Food scarcity? Lack of choice? Fines for collaboration? What next for Brexit?
The Food and Drink Federation (FDF), like everyone else it seems, is concerned regarding a no-deal Brexit scenario. Over the summer we have witnessed the politics hotting up and constantly hitting the headlines but what are the practicalities of a no deal Brexit for the Food and Drink Industry? Will it realty have an impact or is this an example of scare mongering?
Is it time for a new deal re no deal?
Recently the FDF have been petitioning for a clearer picture of just what a No Deal situation will entail. What does it mean exactly? Will it be preferable to change some of our existing rules to make things run more smoothly?
Supply chains may well be disrupted in November 2019
Right now it is anticipated that supply problems may be worse than we experienced back in March, that was supposed to be the original Brexit date. In addition, there are a number of existing rules that make life more difficult. For example, normally, supply or pricing cannot be discussed between retailers and their suppliers to avoid price fixing.
Are you feeling anxious?
Therefore many in the business are feeling somewhat anxious and the FDF has been working hard to be able to give their members more crumbs of comfort. However, the government has kept them waiting for assistance and guidance since the end of 2018.
Competition laws and collaboration; is there a solution?
Competition laws are critical right now as it is obvious the whole food supply chain might well be compromised. Collaboration is likely going to be a key ingredient. Therefore normal competition laws are not going to make things easier when we are dealing with supply and even the logistics of which lorries might need to be where. Therefore discussion is going to be integral to a successful strategy.
Maybe it's time we all reassessed how we eat and shop?
For a country used to having almost every available foodstuff at our fingertips this impending deadline may well represent a significant challenge. As the FDF’s COF said in an interview ‘we may well experience selective food shortages’ and these may last for some time, possibly months.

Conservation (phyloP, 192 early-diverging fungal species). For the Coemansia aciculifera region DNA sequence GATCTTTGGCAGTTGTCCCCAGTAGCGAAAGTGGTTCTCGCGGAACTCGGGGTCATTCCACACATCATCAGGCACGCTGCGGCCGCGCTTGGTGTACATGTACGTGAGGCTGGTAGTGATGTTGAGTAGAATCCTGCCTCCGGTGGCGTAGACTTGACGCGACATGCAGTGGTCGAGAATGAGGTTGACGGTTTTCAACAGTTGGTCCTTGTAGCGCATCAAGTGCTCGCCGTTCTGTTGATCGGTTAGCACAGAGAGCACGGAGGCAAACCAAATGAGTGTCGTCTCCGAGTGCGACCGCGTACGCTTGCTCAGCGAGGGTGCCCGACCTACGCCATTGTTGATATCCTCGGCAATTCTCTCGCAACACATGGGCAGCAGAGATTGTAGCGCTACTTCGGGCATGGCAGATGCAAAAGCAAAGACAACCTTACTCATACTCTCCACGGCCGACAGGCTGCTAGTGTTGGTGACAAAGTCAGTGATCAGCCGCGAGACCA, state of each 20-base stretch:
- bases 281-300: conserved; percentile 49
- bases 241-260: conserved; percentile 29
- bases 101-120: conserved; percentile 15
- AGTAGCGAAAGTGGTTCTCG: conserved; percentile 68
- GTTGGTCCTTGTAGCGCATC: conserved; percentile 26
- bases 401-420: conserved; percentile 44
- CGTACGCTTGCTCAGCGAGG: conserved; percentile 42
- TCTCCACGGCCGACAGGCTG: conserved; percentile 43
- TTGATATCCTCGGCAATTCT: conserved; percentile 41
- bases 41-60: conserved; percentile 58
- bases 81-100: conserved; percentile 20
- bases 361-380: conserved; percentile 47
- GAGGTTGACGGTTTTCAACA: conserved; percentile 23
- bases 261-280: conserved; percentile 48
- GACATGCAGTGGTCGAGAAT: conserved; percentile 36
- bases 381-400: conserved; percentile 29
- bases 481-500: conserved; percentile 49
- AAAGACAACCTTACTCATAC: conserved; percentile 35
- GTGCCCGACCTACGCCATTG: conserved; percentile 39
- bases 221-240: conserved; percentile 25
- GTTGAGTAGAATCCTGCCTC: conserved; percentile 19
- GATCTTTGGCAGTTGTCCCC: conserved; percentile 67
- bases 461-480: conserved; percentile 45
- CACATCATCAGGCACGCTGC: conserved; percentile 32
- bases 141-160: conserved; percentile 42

This means that certain sectors of society could experience some hardship and this is exactly when the industry and government should work together to lessen the effect of any shortages.
Is 'anti competitive' behaviour appropriate here?
COF, Tim Rycroft, did say that the FDF would help but the CMA has the capacity to fine up to 10% of a companies turnover should they be found guilty of anti-competitive behaviour. That shows people are not likely to talk around a table. So, what the FDF wants from government are some cast iron reassurances that these fines would not happen if collaboration really was required. This is exactly what the government has kept everyone waiting for. Up to now only generic statements appear to have been forthcoming.
This is not ideal, as when we experience a similar type of situation back in 2001, companies within the dairy industry thought they could discuss dairy prices and ignore competition law with impunity. It did not prove to be the case. At that time the supermarkets were looking massive fines in the eye regarding potential price fixing.
Do we have the money, warehouse space or wherewithal to get through this unscathed?
Therefore this is serious stuff. Domino’s Pizza Group, as just one example, spent £7million on stockpiling back in March but now face an even more difficult scenario as shortages might prove more damaging come the end of October 2019. After adding warehouse space shortages and the time of year to the mix it could be an extremely testing time.
Perhaps higher prices and less choice will focus the mind
On the other hand the government seems less focused on the food industry and any inherent shortages, believing it will be price and choice rather than shortages that will affect the UK. But bearing in mind it would take 30 enormous and totally empty warehouses to store a week’s additional food supply when warehouse capacity is full for the run up until Christmas, watch this space. This is not going to be a simple fix.
What do you think?
Do you think the government should intervene to ensure schools, catering, hospitals and restaurants have priority or do you think this is just scaremongering and it will be panic buying that will ultimately cause a problem? I’d be interested to hear your views.